Adrenaline, family bonding and backcountry serenity
written by Molly Allen
The rush, the thrills, the speed—that’s the prevalent image of snowmobiling. While full- throttle fun is a factor, it can be as much or more about family quality time and taking in high elevation, difficult-to-reach backcountry vistas that few ever see.
“There’s just something about seeing untouched snow, and it’s all yours,” said avid snowmobiler Victoria Jahn of Bellevue. “It’s a challenge, and each time you’re out, the snow isn’t the same.”
Her first time on a snowmobile was at age six, when her father introduced her to it. Since then, she has continued to add to her list of favorite touring areas throughout the state, delving farther into the backcountry. “You get the excitement of being able to explore new places,” she said. “It’s a day of playing in meadows covered in snow, getting that thrill and adrenaline rush along with it.”
Snowmobiling was the way her family spent quality time together as she was growing up. A day on “the sled” meant mountains of fun as well as time spent outdoors, enjoying family, friends and the simple pleasures of gathering around a crackling campfire in the dead of winter. Some rides also meant the shift in perspective that comes with reaching a mountain summit and looking down into a real-life snow globe. “It’s so serenely peaceful and quiet to be up where nobody else is. It’s very tranquil,” Jahn said.
Jahn and her family are among a growing number of those across the state who have taken up the sport. “Snowmobilers are very much a community,” said Pamela McConkey, Washington State Parks’ winter recreation program manager. “They love to get people introduced to the sport and to be outdoors.”
In Washington, the season officially typically lasts through March. With more than eighty managed sno-parks and more than 3,000 miles of groomed trails across the state, there’s no shortage of destinations for snowmobilers to discover while taking in stellar scenery along the way. Groomer operators work to clear trees or heavy snow and create a trail that’s ready for riding again by morning. From the Central Cascades to Mount Spokane to White Pass, the options for riding across Washington’s landscape are seemingly endless.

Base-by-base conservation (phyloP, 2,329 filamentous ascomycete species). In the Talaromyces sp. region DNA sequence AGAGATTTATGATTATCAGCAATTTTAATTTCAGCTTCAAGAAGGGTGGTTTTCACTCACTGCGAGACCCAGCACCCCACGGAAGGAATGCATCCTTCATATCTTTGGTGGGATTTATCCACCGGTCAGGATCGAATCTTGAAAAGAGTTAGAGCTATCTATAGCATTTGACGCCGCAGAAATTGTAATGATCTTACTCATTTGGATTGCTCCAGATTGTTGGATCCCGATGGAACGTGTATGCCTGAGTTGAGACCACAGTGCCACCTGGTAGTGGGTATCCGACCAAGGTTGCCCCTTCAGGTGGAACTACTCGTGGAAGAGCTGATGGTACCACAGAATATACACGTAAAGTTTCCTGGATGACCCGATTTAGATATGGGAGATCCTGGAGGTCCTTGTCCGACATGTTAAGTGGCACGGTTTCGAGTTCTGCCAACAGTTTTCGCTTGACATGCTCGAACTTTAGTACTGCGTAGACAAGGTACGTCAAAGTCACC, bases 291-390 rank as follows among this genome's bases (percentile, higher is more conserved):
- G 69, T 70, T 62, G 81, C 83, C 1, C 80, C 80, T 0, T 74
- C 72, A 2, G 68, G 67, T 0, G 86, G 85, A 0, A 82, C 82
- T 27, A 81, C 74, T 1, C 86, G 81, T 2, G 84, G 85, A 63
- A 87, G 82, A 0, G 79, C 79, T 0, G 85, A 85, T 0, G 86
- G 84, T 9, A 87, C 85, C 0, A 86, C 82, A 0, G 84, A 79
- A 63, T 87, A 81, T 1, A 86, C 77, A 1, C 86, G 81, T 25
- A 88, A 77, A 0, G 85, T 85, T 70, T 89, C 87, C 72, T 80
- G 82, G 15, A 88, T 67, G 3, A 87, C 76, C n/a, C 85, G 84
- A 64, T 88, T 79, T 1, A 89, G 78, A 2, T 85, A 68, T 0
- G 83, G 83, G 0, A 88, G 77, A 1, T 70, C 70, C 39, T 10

“The higher you go, the more technical riders you’ll run into,” McConkey said. Whether you’re a novice or an expert, you have to take proper precautions, planning out the best experience for your skill level.
“Take your time when you’re getting out there. There’s no rush,” said Jahn. “And remember that if you don’t feel comfortable going into a certain area, don’t do it. It’s about getting out there for the experience, and you’ll only get better the more times you do it.”
Plan Your Route: Determine how long you want to be out. Plan your route with a map or invest in a GPS device to stay found.
Check the Weather: Washington’s weather is known for its quick turns, and it can be even more dramatic in winter. Check the pass reports, weather reports and avalanche conditions before you go. Be sure you and your vehicle are ready.
Share Your Plan: No matter the length of a trip, always tell someone where you’re going and when you plan to return.
Safety in Numbers: Ride with a buddy or a group. This could make all the difference if you run into any problems.
Gear Up: Research what’s best to wear. A helmet is a must. Keep warm with a head sock to avoid windburn or getting cold. Insulated gloves and requisite snow gear are central to a good experience.
Start Easy: If you’re interested in trying snowmobiling, consider a tour outfitter, rental or ride with an experienced friend first. It’s important to get a feel for a snowmobile before heading into the high backcountry.
Stay Within Your Skill Level: Washington’s landscape during winter offers challenges. Know the area where you’re riding, and don’t be afraid to turn around if you’re not comfortable.
Sources: Washington State Parks and snowmobiler Victoria Jahn of Bellevue